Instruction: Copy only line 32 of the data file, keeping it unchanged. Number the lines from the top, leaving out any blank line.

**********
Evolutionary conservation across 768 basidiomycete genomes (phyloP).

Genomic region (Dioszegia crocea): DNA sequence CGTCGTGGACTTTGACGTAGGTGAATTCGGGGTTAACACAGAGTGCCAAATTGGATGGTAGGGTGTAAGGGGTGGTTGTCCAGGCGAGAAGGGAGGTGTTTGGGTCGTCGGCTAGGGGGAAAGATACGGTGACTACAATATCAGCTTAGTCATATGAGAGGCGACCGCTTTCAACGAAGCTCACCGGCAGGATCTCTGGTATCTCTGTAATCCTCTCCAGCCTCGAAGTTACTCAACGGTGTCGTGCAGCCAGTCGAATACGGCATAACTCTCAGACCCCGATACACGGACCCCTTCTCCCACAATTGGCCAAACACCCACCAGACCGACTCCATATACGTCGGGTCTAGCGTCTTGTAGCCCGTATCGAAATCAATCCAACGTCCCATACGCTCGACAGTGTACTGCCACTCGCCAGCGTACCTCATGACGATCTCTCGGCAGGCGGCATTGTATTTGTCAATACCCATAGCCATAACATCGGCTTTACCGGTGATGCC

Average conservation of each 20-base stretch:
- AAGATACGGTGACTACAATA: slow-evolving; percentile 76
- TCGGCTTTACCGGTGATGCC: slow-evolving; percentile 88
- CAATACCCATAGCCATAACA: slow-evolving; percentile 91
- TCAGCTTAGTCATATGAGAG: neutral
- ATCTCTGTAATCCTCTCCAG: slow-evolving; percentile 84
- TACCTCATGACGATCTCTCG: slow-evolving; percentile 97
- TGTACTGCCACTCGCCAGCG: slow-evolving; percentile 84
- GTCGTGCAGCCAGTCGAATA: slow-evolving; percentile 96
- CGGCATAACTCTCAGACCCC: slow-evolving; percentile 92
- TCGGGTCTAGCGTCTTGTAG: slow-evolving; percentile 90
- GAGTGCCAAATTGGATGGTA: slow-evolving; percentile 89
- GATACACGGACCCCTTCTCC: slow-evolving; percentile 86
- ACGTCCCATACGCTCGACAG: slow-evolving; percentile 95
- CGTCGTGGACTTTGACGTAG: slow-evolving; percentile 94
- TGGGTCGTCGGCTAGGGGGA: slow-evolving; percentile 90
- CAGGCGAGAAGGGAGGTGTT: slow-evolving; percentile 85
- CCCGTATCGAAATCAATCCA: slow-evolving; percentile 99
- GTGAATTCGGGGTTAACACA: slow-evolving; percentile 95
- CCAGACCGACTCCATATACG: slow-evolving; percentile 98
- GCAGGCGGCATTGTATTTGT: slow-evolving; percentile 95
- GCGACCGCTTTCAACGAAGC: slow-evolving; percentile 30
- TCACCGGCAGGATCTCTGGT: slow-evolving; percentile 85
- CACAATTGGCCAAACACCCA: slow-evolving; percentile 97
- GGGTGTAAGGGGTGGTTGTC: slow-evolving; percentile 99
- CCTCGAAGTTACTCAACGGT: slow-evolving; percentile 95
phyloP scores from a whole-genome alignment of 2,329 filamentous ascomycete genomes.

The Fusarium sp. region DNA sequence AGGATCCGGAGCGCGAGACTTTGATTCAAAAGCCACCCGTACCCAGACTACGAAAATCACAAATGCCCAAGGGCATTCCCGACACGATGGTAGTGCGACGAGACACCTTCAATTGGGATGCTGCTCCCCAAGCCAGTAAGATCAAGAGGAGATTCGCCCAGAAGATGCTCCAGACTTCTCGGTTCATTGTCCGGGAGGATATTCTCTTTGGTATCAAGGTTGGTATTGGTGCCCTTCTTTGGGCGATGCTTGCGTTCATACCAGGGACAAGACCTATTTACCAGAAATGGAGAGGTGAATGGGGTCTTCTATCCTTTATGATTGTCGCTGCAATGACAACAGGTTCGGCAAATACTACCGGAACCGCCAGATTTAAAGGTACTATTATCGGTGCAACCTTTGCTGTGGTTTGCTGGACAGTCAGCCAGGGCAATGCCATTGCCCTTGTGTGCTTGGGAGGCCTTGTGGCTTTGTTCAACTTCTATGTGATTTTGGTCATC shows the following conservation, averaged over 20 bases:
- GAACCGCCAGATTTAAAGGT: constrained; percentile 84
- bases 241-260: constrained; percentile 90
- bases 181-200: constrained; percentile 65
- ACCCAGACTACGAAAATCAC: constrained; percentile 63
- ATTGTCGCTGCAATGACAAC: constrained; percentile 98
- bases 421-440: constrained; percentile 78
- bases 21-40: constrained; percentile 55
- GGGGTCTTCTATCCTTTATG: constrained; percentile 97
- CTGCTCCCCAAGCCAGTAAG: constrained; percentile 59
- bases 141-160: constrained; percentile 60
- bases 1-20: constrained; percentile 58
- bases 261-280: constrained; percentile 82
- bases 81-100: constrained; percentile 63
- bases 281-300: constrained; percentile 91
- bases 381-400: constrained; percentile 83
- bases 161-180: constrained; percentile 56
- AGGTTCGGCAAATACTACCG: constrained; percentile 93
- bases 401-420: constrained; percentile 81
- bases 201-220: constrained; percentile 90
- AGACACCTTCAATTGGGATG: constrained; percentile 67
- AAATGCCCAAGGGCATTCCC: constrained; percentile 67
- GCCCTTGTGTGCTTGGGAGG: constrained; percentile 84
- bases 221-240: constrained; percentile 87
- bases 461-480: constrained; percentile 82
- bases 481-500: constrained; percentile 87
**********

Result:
- bases 241-260: constrained; percentile 90